PLoS ONE 03/2014; 9(3):e92801. DOI:10.1371/journal.pone.0092801 · 3.23 Impact Factor
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    • "The large number of putative protein biomarkers that exist in the literature needs to be validated, something which requires high precision, robust assays with high throughput, appropriate for the analysis of thousands of patient samples. Quantitative mass spectrometric assays, like MRM (multiple reaction monitoring), have a huge potential in both the validation of newly discovered biomarker candidates and in the measurements of known markers within a multiplex assay format in the clinical routine [2] [3] [4] [5] [6]. Thanks to the SISCAPA (stable isotope standards and capture by antipeptide antibodies ) technique [7] [8] [9], the sensitivity of mass spectrometry based methods is not a limiting factor anymore in comparison with the classical immune-based assays; nevertheless the capability to multiplexing has enormous advantage. "

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    • "Claims of predictive importance obviously need to be validated in longitudinal follow-up studies [8]. Attempts have been made to streamline biomarker development by establishing a pipeline from initial discovery to clinical application [9] [10]. Such a pipeline is intended to include the successive steps required to establish new biomarkers, along with a framework of analytical and statistical methods that can be used at each step to avoid the problems discussed above through proper study design. "
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    ABSTRACT: The ability to detect minute amounts of specific proteins or protein modifications in blood as biomarkers for a plethora of human pathological conditions holds great promise for future medicine. Despite a large number of plausible candidate protein biomarkers published annually, the translation to clinical use is impeded by factors such as the required size of the initial studies, and limitations of the technologies used. The proximity ligation assay (PLA) is a versatile molecular tool that has the potential to address some obstacles, both in validation of biomarkers previously discovered using other techniques, and for future routine clinical diagnostic needs. The enhanced specificity of PLA extends the opportunities for large-scale, high-performance analyses of proteins. Besides advantages in the form of minimal sample consumption and an extended dynamic range, the PLA technique allows flexible assay reconfiguration. The technology can be adapted for detecting protein complexes, proximity between proteins in extracellular vesicles or in circulating tumor cells, and to address multiple post-translational modifications in the same protein molecule. We discuss herein requirements for biomarker validation, and how PLA may play an increasing role in this regard. We describe some recent developments of the technology, including proximity extension assays, the use of recombinant affinity reagents suitable for use in proximity assays, and the potential for single cell proteomics. This article is part of a Special Issue entitled: Biomarkers: A Proteomic Challenge.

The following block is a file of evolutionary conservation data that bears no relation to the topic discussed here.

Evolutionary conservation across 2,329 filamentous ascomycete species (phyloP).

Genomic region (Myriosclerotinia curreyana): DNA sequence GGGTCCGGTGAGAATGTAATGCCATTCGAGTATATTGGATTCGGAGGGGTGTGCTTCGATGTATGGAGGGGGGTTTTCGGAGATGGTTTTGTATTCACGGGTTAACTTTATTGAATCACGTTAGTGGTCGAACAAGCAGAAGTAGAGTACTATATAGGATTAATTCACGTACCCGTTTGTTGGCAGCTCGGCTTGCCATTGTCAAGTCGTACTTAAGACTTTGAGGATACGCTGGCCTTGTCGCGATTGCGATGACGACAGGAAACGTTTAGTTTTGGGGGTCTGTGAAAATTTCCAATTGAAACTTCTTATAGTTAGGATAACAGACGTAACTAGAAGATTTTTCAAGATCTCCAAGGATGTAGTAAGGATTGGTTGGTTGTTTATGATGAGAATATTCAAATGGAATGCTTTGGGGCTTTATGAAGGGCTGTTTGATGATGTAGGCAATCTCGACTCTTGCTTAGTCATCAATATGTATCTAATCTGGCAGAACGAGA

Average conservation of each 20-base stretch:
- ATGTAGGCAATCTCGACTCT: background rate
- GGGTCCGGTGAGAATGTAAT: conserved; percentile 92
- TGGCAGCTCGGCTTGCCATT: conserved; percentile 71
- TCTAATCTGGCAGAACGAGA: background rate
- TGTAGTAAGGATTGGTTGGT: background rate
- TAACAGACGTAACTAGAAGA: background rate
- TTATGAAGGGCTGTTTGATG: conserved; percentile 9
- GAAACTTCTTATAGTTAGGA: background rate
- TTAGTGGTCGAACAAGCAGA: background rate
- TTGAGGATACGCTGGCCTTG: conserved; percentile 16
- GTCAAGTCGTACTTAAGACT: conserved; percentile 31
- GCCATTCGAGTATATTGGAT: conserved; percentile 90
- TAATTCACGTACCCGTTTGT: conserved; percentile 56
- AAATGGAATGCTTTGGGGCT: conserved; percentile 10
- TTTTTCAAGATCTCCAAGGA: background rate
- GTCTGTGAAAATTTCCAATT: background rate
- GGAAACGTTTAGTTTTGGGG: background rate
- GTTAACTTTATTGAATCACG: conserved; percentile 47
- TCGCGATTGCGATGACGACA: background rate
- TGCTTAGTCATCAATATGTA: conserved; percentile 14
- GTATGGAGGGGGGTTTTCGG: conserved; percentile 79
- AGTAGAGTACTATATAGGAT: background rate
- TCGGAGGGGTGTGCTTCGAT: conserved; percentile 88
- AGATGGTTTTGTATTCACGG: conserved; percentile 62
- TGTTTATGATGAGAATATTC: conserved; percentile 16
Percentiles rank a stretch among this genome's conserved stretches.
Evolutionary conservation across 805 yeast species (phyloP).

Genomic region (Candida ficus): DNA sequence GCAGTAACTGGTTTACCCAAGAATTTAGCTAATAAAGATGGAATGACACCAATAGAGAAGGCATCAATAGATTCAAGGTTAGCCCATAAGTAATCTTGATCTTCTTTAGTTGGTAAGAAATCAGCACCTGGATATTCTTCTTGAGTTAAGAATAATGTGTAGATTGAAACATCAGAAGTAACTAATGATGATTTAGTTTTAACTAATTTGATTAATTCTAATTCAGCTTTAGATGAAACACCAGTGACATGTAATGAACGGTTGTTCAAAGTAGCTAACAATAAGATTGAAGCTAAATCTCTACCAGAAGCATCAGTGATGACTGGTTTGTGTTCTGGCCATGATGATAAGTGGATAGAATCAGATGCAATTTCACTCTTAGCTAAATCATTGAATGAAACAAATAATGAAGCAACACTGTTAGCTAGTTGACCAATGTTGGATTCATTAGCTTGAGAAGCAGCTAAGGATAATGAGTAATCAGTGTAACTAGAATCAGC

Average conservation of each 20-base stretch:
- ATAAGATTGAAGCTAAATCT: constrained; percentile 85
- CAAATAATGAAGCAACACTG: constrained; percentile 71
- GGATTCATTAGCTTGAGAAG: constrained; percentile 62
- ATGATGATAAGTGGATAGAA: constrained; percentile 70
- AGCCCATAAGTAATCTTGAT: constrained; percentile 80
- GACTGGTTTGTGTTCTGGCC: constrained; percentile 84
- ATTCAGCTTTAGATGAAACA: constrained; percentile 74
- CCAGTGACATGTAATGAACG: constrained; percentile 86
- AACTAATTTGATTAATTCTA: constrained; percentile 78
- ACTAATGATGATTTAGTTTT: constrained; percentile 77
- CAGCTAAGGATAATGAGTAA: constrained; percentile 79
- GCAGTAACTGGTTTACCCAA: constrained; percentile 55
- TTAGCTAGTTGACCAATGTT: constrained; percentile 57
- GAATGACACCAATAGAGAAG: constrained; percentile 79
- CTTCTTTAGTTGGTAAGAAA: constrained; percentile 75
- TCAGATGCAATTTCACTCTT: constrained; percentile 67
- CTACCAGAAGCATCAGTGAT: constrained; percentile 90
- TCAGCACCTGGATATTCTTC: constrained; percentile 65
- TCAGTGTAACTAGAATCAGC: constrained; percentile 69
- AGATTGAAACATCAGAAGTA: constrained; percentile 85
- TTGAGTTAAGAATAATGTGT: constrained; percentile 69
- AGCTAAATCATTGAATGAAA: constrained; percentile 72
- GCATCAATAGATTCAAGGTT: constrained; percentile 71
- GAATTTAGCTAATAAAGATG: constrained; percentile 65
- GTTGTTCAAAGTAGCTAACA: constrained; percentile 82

Biochimica et Biophysica Acta 08/2013; 1844(5). DOI:10.1016/j.bbapap.2013.07.016 · 4.66 Impact Factor